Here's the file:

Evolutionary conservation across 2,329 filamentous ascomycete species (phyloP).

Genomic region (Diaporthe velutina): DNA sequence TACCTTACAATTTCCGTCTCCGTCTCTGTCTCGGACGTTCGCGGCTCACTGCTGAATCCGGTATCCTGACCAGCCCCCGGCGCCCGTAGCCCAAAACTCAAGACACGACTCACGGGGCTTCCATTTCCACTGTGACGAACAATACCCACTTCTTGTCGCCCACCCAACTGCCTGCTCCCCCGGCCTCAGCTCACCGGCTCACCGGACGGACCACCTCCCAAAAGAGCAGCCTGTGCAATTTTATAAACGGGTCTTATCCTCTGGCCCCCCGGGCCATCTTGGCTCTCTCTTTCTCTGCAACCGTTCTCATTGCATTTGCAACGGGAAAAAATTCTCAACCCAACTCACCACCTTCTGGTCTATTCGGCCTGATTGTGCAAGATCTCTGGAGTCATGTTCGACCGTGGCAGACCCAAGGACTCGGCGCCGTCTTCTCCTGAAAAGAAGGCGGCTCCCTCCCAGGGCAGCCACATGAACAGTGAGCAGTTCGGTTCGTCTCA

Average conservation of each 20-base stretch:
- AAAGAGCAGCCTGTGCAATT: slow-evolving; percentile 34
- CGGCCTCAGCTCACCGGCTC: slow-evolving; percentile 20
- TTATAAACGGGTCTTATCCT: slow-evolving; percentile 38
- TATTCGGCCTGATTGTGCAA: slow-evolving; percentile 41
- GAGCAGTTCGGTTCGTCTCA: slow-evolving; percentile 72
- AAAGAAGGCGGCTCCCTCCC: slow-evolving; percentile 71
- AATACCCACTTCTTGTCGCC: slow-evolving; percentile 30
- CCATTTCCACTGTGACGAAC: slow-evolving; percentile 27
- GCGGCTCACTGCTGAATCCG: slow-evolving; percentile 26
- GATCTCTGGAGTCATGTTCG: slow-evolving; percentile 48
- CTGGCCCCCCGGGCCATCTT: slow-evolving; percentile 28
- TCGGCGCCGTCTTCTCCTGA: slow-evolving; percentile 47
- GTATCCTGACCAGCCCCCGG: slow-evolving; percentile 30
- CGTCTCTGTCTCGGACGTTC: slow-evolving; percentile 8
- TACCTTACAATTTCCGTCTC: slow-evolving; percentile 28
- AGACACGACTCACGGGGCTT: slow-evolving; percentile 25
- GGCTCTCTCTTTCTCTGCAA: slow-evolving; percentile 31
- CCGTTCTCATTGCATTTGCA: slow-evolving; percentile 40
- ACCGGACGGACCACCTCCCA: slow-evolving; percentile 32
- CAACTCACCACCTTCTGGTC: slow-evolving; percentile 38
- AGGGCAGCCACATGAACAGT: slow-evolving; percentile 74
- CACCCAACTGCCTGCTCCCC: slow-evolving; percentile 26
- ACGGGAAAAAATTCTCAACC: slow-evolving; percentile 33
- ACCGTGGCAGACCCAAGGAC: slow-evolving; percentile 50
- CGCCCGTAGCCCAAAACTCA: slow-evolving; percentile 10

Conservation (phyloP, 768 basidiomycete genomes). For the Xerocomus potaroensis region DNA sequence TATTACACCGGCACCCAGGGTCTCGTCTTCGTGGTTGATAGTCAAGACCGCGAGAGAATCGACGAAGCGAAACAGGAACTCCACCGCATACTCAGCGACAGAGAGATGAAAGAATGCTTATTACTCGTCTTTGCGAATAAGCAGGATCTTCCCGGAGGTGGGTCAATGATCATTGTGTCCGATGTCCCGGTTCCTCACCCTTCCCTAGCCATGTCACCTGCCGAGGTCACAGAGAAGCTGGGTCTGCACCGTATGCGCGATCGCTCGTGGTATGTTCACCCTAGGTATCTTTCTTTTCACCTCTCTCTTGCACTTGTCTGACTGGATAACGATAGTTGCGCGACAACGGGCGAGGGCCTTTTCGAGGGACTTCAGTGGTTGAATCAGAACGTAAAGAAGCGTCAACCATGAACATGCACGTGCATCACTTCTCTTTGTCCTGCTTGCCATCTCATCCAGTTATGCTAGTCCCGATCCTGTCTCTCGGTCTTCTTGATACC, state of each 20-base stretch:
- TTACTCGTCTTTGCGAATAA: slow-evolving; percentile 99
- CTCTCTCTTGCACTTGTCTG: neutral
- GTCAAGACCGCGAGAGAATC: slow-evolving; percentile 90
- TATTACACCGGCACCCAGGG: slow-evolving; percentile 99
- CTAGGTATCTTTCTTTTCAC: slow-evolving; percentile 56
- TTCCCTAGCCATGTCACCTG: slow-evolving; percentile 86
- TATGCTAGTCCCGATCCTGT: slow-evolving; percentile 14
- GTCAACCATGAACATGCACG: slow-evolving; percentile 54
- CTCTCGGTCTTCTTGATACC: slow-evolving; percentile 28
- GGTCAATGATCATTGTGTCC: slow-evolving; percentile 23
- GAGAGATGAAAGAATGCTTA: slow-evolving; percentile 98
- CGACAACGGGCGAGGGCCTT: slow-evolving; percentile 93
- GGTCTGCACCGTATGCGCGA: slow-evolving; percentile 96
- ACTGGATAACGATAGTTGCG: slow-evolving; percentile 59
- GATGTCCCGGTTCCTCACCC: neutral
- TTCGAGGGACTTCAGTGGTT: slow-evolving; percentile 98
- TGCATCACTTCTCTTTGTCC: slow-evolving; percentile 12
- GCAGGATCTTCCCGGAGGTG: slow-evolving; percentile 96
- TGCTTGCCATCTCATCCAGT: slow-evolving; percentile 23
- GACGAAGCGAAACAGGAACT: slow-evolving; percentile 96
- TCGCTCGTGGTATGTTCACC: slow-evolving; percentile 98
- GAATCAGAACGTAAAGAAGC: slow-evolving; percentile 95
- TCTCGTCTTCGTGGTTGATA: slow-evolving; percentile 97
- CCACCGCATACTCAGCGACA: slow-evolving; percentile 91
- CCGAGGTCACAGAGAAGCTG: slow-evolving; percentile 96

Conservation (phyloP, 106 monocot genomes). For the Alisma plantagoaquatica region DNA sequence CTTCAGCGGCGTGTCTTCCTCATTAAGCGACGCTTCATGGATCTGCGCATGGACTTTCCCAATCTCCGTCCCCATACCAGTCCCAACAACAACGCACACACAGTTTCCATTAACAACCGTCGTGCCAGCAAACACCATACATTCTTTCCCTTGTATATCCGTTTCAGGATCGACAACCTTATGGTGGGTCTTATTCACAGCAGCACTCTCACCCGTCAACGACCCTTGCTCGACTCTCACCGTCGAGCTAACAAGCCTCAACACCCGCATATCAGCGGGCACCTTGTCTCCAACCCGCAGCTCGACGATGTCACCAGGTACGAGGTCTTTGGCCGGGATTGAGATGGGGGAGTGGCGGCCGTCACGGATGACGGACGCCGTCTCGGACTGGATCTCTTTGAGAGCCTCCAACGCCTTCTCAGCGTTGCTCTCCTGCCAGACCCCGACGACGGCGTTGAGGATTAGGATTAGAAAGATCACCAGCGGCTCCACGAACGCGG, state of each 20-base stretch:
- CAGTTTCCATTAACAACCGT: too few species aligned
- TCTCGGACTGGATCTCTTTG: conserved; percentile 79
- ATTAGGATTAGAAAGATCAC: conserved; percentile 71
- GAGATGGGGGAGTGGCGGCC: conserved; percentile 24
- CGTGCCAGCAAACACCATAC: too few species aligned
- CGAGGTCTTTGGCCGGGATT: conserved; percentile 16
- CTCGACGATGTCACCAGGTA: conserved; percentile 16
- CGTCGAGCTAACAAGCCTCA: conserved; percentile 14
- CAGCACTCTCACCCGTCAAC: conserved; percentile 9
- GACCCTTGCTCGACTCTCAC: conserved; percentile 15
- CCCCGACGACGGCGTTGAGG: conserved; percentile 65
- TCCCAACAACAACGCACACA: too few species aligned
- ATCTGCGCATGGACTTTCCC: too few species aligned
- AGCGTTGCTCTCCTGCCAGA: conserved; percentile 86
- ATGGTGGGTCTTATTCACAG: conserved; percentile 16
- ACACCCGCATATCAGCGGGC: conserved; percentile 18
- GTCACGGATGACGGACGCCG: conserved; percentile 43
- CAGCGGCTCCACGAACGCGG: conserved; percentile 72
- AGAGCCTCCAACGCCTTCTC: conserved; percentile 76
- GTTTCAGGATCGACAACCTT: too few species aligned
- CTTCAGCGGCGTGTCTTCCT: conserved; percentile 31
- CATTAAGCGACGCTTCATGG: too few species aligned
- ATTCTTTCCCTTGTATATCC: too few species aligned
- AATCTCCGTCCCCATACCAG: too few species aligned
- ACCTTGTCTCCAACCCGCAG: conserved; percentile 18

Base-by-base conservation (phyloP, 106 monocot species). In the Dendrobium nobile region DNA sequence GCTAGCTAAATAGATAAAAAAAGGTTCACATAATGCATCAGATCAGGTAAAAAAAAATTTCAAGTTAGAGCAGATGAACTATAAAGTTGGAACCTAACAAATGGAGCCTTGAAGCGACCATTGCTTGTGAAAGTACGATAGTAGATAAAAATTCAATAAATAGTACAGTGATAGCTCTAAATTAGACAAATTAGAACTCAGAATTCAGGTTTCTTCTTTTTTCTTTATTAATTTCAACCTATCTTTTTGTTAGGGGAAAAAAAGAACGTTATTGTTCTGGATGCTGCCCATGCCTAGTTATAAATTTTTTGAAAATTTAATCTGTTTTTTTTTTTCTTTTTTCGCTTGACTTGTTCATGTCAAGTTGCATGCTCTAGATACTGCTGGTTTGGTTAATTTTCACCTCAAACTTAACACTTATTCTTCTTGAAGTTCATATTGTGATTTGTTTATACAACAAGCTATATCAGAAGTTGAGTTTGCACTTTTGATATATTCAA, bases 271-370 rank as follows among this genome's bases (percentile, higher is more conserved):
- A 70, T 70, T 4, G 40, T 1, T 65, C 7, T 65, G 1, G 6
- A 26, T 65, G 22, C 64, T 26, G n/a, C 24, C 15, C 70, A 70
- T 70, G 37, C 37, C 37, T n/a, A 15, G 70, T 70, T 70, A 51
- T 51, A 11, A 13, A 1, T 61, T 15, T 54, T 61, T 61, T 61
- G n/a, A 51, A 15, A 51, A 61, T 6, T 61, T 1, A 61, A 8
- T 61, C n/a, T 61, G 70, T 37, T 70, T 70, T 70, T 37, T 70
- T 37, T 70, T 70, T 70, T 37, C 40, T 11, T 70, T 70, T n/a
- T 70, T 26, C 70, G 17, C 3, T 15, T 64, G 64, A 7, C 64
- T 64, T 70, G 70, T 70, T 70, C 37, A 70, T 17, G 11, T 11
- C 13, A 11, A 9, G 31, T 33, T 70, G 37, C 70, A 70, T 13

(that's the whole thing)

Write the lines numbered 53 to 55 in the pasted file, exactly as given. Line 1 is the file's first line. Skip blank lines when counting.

- CCACCGCATACTCAGCGACA: slow-evolving; percentile 91
- CCGAGGTCACAGAGAAGCTG: slow-evolving; percentile 96

Conservation (phyloP, 106 monocot genomes). For the Alisma plantagoaquatica region DNA sequence CTTCAGCGGCGTGTCTTCCTCATTAAGCGACGCTTCATGGATCTGCGCATGGACTTTCCCAATCTCCGTCCCCATACCAGTCCCAACAACAACGCACACACAGTTTCCATTAACAACCGTCGTGCCAGCAAACACCATACATTCTTTCCCTTGTATATCCGTTTCAGGATCGACAACCTTATGGTGGGTCTTATTCACAGCAGCACTCTCACCCGTCAACGACCCTTGCTCGACTCTCACCGTCGAGCTAACAAGCCTCAACACCCGCATATCAGCGGGCACCTTGTCTCCAACCCGCAGCTCGACGATGTCACCAGGTACGAGGTCTTTGGCCGGGATTGAGATGGGGGAGTGGCGGCCGTCACGGATGACGGACGCCGTCTCGGACTGGATCTCTTTGAGAGCCTCCAACGCCTTCTCAGCGTTGCTCTCCTGCCAGACCCCGACGACGGCGTTGAGGATTAGGATTAGAAAGATCACCAGCGGCTCCACGAACGCGG, state of each 20-base stretch: